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Suppose we have the conjugation isomorphism $\psi_{\alpha, \beta}: F(\alpha) \mapsto F(\beta)$ defined by $$\psi_{\alpha, \beta}(a_0+a_{1} \alpha + \cdots + a_{n-1} \alpha^{n-1}) = a_0+a_{1} \beta + \cdots + a_{n-1} \beta^{n-1}$$ (e.g. $\alpha$ and $\beta$ are conjugates). Then $\text{irr}(\alpha, F) = \text{irr}(\beta, F)$.

The notion is that we have to show that $\text{irr}(\alpha, F)$ divides $\text{irr}(\beta, F)$ and $\text{irr}(\beta, F)$ divides $\text{irr}(\alpha, F)$. But why can't we just stop and say $\text{irr}(\alpha, F)$ divides $\text{irr}(\beta, F)$? Because, by definition, if $\text{irr}(\alpha, F)$ divides $\text{irr}(\beta, F)$, wouldn't that imply that $\text{irr}(\alpha, F) = \text{irr}(\beta, F)$? Why do textbooks say you need both of the above to show equality?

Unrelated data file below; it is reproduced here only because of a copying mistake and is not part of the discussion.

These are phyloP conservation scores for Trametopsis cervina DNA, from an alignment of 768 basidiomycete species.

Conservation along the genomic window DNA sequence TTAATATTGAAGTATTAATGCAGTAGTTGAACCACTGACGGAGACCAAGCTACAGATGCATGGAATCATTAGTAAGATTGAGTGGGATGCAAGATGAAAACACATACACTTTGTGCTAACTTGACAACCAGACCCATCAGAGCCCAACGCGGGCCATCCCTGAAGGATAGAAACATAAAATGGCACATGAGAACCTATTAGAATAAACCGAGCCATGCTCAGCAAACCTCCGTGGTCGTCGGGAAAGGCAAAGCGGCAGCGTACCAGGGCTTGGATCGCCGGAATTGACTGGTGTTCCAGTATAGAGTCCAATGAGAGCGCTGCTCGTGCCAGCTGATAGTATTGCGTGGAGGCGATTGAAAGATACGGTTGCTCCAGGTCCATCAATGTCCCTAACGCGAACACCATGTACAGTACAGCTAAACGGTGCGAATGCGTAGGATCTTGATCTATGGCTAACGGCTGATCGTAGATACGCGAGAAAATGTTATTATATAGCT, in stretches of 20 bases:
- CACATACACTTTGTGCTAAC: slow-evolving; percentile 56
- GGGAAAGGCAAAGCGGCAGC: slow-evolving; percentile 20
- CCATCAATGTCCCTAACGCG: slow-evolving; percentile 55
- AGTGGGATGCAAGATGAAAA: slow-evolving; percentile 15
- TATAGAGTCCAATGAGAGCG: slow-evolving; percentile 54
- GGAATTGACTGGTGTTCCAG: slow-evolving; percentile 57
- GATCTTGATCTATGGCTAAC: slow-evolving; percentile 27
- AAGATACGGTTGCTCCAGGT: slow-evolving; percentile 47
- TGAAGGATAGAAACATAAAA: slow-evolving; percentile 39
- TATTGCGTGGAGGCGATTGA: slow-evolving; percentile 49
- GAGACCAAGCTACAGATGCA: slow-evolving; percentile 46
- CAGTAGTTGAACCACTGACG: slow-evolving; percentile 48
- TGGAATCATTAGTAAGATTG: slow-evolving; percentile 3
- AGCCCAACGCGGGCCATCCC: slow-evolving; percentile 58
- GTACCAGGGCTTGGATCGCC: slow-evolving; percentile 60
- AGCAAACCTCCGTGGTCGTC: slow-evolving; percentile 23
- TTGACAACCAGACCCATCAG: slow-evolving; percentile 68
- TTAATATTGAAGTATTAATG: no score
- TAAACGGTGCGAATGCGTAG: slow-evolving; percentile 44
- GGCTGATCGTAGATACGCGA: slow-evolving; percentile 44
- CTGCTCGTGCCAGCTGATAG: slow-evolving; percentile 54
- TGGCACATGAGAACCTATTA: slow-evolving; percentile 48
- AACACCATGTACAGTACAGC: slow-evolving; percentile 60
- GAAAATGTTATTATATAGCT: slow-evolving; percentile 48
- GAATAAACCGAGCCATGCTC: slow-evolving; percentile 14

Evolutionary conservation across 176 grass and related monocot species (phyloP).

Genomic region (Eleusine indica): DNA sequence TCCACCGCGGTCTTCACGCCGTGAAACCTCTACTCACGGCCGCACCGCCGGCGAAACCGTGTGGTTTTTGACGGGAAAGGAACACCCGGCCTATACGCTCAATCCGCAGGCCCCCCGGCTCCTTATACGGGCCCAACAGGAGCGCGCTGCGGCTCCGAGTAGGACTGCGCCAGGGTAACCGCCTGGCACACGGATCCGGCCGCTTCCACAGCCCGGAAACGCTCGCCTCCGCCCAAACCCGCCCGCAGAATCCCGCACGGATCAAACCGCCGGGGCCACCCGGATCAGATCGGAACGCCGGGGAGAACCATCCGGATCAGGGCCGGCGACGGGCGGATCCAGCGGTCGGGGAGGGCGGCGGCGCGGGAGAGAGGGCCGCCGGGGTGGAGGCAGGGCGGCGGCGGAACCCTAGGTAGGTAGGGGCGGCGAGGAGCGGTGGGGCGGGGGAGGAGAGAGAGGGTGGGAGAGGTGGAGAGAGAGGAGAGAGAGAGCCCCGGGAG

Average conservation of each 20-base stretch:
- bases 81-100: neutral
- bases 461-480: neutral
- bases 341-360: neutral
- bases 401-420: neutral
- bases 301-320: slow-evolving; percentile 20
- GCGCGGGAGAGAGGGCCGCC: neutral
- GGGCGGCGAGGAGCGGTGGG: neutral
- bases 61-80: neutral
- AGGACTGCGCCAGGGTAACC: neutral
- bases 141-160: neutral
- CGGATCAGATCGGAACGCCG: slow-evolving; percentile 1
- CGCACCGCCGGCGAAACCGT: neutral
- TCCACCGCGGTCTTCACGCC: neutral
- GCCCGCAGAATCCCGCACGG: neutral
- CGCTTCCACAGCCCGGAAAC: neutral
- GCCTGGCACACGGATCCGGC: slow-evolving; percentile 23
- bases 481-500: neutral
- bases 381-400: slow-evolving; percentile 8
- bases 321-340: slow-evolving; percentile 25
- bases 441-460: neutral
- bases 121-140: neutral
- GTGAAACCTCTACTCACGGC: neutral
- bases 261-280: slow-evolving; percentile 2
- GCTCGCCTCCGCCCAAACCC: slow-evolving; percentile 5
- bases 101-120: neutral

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PV jones, I think you might want to go into some more detail about your notation. What are F, $\alpha$, $F(\alpha)$, etc. Your second to last line needs an edit. Also, it's best if your question title is a question which nicely summarizes what you are asking in this post. –  Bill Kronholm Apr 13 '10 at 1:05
$F$ is a field and $E$ is an algebraic extension of $F$. Also $\alpha \in E$ and $\beta \in E$. They are conjugate over $F$. –  PV jones Apr 13 '10 at 1:12
For reference, this is from Fraleigh's Abstract Algebra book. –  PV jones Apr 13 '10 at 1:15
Who says that we have to show both divisibilities? Which are these textbooks you refer to? If we had a full citation, we might be able to figure out why the authors do it the way they do. –  Gerry Myerson Apr 13 '10 at 1:17
@PV jones, our messages crossed. Which edition of Fraleigh? Which chapter, page, Theorem? I have the 7th edition, from 2003. –  Gerry Myerson Apr 13 '10 at 1:19
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